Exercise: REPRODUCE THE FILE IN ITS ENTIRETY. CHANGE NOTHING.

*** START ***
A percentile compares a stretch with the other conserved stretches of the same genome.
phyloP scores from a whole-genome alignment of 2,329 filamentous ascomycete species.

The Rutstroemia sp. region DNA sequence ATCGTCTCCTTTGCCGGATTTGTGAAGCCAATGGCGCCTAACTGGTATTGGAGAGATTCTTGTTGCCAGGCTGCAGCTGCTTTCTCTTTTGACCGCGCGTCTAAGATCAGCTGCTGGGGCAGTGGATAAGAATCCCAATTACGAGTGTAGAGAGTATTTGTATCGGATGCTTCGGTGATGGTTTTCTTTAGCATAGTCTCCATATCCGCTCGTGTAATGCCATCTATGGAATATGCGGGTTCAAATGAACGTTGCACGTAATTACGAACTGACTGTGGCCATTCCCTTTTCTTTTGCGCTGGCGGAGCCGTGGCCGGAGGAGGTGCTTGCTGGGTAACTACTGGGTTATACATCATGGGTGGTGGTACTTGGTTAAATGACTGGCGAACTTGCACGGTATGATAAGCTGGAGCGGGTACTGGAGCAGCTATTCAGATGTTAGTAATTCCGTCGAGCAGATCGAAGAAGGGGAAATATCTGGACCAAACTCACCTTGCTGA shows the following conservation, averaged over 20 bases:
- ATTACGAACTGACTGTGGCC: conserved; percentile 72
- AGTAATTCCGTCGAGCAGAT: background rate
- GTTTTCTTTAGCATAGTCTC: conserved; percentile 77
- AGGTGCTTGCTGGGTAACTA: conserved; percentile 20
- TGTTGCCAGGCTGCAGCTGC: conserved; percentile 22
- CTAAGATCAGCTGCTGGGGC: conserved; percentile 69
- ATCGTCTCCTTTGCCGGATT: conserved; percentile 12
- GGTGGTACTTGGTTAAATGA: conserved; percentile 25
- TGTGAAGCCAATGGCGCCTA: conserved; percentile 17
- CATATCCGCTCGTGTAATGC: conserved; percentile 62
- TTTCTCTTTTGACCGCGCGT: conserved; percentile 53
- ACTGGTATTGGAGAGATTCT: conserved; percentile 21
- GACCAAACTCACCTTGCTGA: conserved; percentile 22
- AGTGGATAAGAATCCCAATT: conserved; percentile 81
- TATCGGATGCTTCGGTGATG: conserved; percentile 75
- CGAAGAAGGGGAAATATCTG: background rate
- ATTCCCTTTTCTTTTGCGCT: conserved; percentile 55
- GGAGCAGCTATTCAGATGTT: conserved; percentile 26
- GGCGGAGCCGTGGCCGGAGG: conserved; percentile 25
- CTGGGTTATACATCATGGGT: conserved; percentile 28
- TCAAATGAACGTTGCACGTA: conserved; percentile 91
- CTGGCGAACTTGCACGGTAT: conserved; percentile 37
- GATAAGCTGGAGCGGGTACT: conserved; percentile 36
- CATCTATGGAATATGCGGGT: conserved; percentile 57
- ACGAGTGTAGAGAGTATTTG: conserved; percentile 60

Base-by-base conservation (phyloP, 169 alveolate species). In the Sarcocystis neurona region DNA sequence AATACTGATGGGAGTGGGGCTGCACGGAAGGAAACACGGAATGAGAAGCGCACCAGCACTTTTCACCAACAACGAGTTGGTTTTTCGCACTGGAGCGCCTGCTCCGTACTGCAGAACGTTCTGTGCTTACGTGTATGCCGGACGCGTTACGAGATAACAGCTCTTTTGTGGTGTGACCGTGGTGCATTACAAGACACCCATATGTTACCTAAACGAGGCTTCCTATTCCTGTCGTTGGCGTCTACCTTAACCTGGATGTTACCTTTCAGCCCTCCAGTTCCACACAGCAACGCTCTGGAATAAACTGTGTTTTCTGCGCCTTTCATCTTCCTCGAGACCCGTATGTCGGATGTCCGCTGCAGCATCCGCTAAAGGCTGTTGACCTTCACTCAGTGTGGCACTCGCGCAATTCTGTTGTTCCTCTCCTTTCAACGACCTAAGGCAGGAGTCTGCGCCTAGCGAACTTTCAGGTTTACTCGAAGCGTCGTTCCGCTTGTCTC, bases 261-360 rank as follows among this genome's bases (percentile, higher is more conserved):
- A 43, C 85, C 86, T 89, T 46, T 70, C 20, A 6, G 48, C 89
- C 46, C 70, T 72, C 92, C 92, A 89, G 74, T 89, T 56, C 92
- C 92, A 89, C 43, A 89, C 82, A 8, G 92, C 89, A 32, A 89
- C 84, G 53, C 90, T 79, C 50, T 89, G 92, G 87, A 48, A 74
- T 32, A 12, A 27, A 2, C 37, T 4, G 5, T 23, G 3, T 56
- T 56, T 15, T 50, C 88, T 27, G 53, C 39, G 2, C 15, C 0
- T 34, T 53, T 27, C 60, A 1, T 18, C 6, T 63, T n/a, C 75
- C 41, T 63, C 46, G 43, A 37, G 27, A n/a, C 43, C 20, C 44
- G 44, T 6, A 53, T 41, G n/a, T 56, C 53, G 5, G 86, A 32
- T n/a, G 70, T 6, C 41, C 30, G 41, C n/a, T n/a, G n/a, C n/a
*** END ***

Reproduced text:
A percentile compares a stretch with the other conserved stretches of the same genome.
phyloP scores from a whole-genome alignment of 2,329 filamentous ascomycete species.

The Rutstroemia sp. region DNA sequence ATCGTCTCCTTTGCCGGATTTGTGAAGCCAATGGCGCCTAACTGGTATTGGAGAGATTCTTGTTGCCAGGCTGCAGCTGCTTTCTCTTTTGACCGCGCGTCTAAGATCAGCTGCTGGGGCAGTGGATAAGAATCCCAATTACGAGTGTAGAGAGTATTTGTATCGGATGCTTCGGTGATGGTTTTCTTTAGCATAGTCTCCATATCCGCTCGTGTAATGCCATCTATGGAATATGCGGGTTCAAATGAACGTTGCACGTAATTACGAACTGACTGTGGCCATTCCCTTTTCTTTTGCGCTGGCGGAGCCGTGGCCGGAGGAGGTGCTTGCTGGGTAACTACTGGGTTATACATCATGGGTGGTGGTACTTGGTTAAATGACTGGCGAACTTGCACGGTATGATAAGCTGGAGCGGGTACTGGAGCAGCTATTCAGATGTTAGTAATTCCGTCGAGCAGATCGAAGAAGGGGAAATATCTGGACCAAACTCACCTTGCTGA shows the following conservation, averaged over 20 bases:
- ATTACGAACTGACTGTGGCC: conserved; percentile 72
- AGTAATTCCGTCGAGCAGAT: background rate
- GTTTTCTTTAGCATAGTCTC: conserved; percentile 77
- AGGTGCTTGCTGGGTAACTA: conserved; percentile 20
- TGTTGCCAGGCTGCAGCTGC: conserved; percentile 22
- CTAAGATCAGCTGCTGGGGC: conserved; percentile 69
- ATCGTCTCCTTTGCCGGATT: conserved; percentile 12
- GGTGGTACTTGGTTAAATGA: conserved; percentile 25
- TGTGAAGCCAATGGCGCCTA: conserved; percentile 17
- CATATCCGCTCGTGTAATGC: conserved; percentile 62
- TTTCTCTTTTGACCGCGCGT: conserved; percentile 53
- ACTGGTATTGGAGAGATTCT: conserved; percentile 21
- GACCAAACTCACCTTGCTGA: conserved; percentile 22
- AGTGGATAAGAATCCCAATT: conserved; percentile 81
- TATCGGATGCTTCGGTGATG: conserved; percentile 75
- CGAAGAAGGGGAAATATCTG: background rate
- ATTCCCTTTTCTTTTGCGCT: conserved; percentile 55
- GGAGCAGCTATTCAGATGTT: conserved; percentile 26
- GGCGGAGCCGTGGCCGGAGG: conserved; percentile 25
- CTGGGTTATACATCATGGGT: conserved; percentile 28
- TCAAATGAACGTTGCACGTA: conserved; percentile 91
- CTGGCGAACTTGCACGGTAT: conserved; percentile 37
- GATAAGCTGGAGCGGGTACT: conserved; percentile 36
- CATCTATGGAATATGCGGGT: conserved; percentile 57
- ACGAGTGTAGAGAGTATTTG: conserved; percentile 60

Base-by-base conservation (phyloP, 169 alveolate species). In the Sarcocystis neurona region DNA sequence AATACTGATGGGAGTGGGGCTGCACGGAAGGAAACACGGAATGAGAAGCGCACCAGCACTTTTCACCAACAACGAGTTGGTTTTTCGCACTGGAGCGCCTGCTCCGTACTGCAGAACGTTCTGTGCTTACGTGTATGCCGGACGCGTTACGAGATAACAGCTCTTTTGTGGTGTGACCGTGGTGCATTACAAGACACCCATATGTTACCTAAACGAGGCTTCCTATTCCTGTCGTTGGCGTCTACCTTAACCTGGATGTTACCTTTCAGCCCTCCAGTTCCACACAGCAACGCTCTGGAATAAACTGTGTTTTCTGCGCCTTTCATCTTCCTCGAGACCCGTATGTCGGATGTCCGCTGCAGCATCCGCTAAAGGCTGTTGACCTTCACTCAGTGTGGCACTCGCGCAATTCTGTTGTTCCTCTCCTTTCAACGACCTAAGGCAGGAGTCTGCGCCTAGCGAACTTTCAGGTTTACTCGAAGCGTCGTTCCGCTTGTCTC, bases 261-360 rank as follows among this genome's bases (percentile, higher is more conserved):
- A 43, C 85, C 86, T 89, T 46, T 70, C 20, A 6, G 48, C 89
- C 46, C 70, T 72, C 92, C 92, A 89, G 74, T 89, T 56, C 92
- C 92, A 89, C 43, A 89, C 82, A 8, G 92, C 89, A 32, A 89
- C 84, G 53, C 90, T 79, C 50, T 89, G 92, G 87, A 48, A 74
- T 32, A 12, A 27, A 2, C 37, T 4, G 5, T 23, G 3, T 56
- T 56, T 15, T 50, C 88, T 27, G 53, C 39, G 2, C 15, C 0
- T 34, T 53, T 27, C 60, A 1, T 18, C 6, T 63, T n/a, C 75
- C 41, T 63, C 46, G 43, A 37, G 27, A n/a, C 43, C 20, C 44
- G 44, T 6, A 53, T 41, G n/a, T 56, C 53, G 5, G 86, A 32
- T n/a, G 70, T 6, C 41, C 30, G 41, C n/a, T n/a, G n/a, C n/a